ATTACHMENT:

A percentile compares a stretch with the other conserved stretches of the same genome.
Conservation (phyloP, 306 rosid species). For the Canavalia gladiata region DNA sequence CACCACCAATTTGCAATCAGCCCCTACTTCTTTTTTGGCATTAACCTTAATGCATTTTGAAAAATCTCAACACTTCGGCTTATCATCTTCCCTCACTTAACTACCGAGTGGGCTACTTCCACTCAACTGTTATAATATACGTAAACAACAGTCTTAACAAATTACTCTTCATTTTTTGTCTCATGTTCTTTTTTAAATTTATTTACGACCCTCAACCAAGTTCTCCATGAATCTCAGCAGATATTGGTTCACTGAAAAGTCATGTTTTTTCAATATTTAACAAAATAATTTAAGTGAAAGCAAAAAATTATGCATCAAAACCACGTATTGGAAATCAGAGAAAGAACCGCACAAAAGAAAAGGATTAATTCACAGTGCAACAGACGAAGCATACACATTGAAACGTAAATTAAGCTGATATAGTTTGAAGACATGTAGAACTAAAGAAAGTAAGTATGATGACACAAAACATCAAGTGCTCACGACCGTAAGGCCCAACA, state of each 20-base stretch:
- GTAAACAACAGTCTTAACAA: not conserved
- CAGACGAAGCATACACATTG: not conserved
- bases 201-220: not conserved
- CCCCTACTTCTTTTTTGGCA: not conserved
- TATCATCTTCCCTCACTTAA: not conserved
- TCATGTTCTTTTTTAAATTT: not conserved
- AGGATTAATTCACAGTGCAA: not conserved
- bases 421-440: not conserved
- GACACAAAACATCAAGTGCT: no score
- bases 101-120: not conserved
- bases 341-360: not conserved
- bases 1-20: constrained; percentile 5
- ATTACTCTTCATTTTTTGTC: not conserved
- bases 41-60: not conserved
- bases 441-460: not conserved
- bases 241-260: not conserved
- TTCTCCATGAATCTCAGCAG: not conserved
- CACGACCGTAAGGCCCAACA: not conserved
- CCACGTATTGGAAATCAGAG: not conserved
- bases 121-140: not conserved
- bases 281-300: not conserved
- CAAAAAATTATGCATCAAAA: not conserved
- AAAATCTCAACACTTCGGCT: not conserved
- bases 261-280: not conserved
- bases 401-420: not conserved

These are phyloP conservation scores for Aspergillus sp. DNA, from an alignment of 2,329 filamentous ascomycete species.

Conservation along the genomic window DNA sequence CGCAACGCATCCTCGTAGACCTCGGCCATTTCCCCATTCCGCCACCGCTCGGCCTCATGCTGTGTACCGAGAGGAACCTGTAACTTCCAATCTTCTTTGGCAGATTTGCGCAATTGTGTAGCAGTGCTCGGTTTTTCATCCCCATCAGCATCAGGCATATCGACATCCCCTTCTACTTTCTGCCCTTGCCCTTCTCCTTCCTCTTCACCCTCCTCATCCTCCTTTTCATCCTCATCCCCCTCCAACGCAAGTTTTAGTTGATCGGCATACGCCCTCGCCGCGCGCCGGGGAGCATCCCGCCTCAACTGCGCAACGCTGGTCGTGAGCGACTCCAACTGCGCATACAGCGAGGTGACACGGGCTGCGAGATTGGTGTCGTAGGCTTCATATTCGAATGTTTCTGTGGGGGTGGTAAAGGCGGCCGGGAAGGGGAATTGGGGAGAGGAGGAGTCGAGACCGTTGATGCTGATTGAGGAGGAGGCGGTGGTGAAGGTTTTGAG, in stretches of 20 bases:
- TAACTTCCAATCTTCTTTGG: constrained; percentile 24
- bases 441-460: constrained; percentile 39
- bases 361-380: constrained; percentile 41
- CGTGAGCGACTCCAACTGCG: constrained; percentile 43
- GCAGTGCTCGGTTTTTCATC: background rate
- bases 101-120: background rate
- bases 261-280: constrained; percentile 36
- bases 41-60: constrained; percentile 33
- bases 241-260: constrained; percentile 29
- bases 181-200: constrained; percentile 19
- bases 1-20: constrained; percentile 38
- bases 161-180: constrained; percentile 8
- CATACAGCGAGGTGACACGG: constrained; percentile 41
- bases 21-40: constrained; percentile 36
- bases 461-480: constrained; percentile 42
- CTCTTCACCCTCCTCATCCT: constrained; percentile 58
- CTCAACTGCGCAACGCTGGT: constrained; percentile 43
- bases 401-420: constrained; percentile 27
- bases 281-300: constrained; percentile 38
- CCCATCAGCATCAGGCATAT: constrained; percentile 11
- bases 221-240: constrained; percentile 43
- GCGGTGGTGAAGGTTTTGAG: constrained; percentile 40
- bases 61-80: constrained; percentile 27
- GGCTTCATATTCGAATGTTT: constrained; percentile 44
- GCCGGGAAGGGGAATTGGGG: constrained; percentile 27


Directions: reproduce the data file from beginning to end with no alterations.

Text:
A percentile compares a stretch with the other conserved stretches of the same genome.
Conservation (phyloP, 306 rosid species). For the Canavalia gladiata region DNA sequence CACCACCAATTTGCAATCAGCCCCTACTTCTTTTTTGGCATTAACCTTAATGCATTTTGAAAAATCTCAACACTTCGGCTTATCATCTTCCCTCACTTAACTACCGAGTGGGCTACTTCCACTCAACTGTTATAATATACGTAAACAACAGTCTTAACAAATTACTCTTCATTTTTTGTCTCATGTTCTTTTTTAAATTTATTTACGACCCTCAACCAAGTTCTCCATGAATCTCAGCAGATATTGGTTCACTGAAAAGTCATGTTTTTTCAATATTTAACAAAATAATTTAAGTGAAAGCAAAAAATTATGCATCAAAACCACGTATTGGAAATCAGAGAAAGAACCGCACAAAAGAAAAGGATTAATTCACAGTGCAACAGACGAAGCATACACATTGAAACGTAAATTAAGCTGATATAGTTTGAAGACATGTAGAACTAAAGAAAGTAAGTATGATGACACAAAACATCAAGTGCTCACGACCGTAAGGCCCAACA, state of each 20-base stretch:
- GTAAACAACAGTCTTAACAA: not conserved
- CAGACGAAGCATACACATTG: not conserved
- bases 201-220: not conserved
- CCCCTACTTCTTTTTTGGCA: not conserved
- TATCATCTTCCCTCACTTAA: not conserved
- TCATGTTCTTTTTTAAATTT: not conserved
- AGGATTAATTCACAGTGCAA: not conserved
- bases 421-440: not conserved
- GACACAAAACATCAAGTGCT: no score
- bases 101-120: not conserved
- bases 341-360: not conserved
- bases 1-20: constrained; percentile 5
- ATTACTCTTCATTTTTTGTC: not conserved
- bases 41-60: not conserved
- bases 441-460: not conserved
- bases 241-260: not conserved
- TTCTCCATGAATCTCAGCAG: not conserved
- CACGACCGTAAGGCCCAACA: not conserved
- CCACGTATTGGAAATCAGAG: not conserved
- bases 121-140: not conserved
- bases 281-300: not conserved
- CAAAAAATTATGCATCAAAA: not conserved
- AAAATCTCAACACTTCGGCT: not conserved
- bases 261-280: not conserved
- bases 401-420: not conserved

These are phyloP conservation scores for Aspergillus sp. DNA, from an alignment of 2,329 filamentous ascomycete species.

Conservation along the genomic window DNA sequence CGCAACGCATCCTCGTAGACCTCGGCCATTTCCCCATTCCGCCACCGCTCGGCCTCATGCTGTGTACCGAGAGGAACCTGTAACTTCCAATCTTCTTTGGCAGATTTGCGCAATTGTGTAGCAGTGCTCGGTTTTTCATCCCCATCAGCATCAGGCATATCGACATCCCCTTCTACTTTCTGCCCTTGCCCTTCTCCTTCCTCTTCACCCTCCTCATCCTCCTTTTCATCCTCATCCCCCTCCAACGCAAGTTTTAGTTGATCGGCATACGCCCTCGCCGCGCGCCGGGGAGCATCCCGCCTCAACTGCGCAACGCTGGTCGTGAGCGACTCCAACTGCGCATACAGCGAGGTGACACGGGCTGCGAGATTGGTGTCGTAGGCTTCATATTCGAATGTTTCTGTGGGGGTGGTAAAGGCGGCCGGGAAGGGGAATTGGGGAGAGGAGGAGTCGAGACCGTTGATGCTGATTGAGGAGGAGGCGGTGGTGAAGGTTTTGAG, in stretches of 20 bases:
- TAACTTCCAATCTTCTTTGG: constrained; percentile 24
- bases 441-460: constrained; percentile 39
- bases 361-380: constrained; percentile 41
- CGTGAGCGACTCCAACTGCG: constrained; percentile 43
- GCAGTGCTCGGTTTTTCATC: background rate
- bases 101-120: background rate
- bases 261-280: constrained; percentile 36
- bases 41-60: constrained; percentile 33
- bases 241-260: constrained; percentile 29
- bases 181-200: constrained; percentile 19
- bases 1-20: constrained; percentile 38
- bases 161-180: constrained; percentile 8
- CATACAGCGAGGTGACACGG: constrained; percentile 41
- bases 21-40: constrained; percentile 36
- bases 461-480: constrained; percentile 42
- CTCTTCACCCTCCTCATCCT: constrained; percentile 58
- CTCAACTGCGCAACGCTGGT: constrained; percentile 43
- bases 401-420: constrained; percentile 27
- bases 281-300: constrained; percentile 38
- CCCATCAGCATCAGGCATAT: constrained; percentile 11
- bases 221-240: constrained; percentile 43
- GCGGTGGTGAAGGTTTTGAG: constrained; percentile 40
- bases 61-80: constrained; percentile 27
- GGCTTCATATTCGAATGTTT: constrained; percentile 44
- GCCGGGAAGGGGAATTGGGG: constrained; percentile 27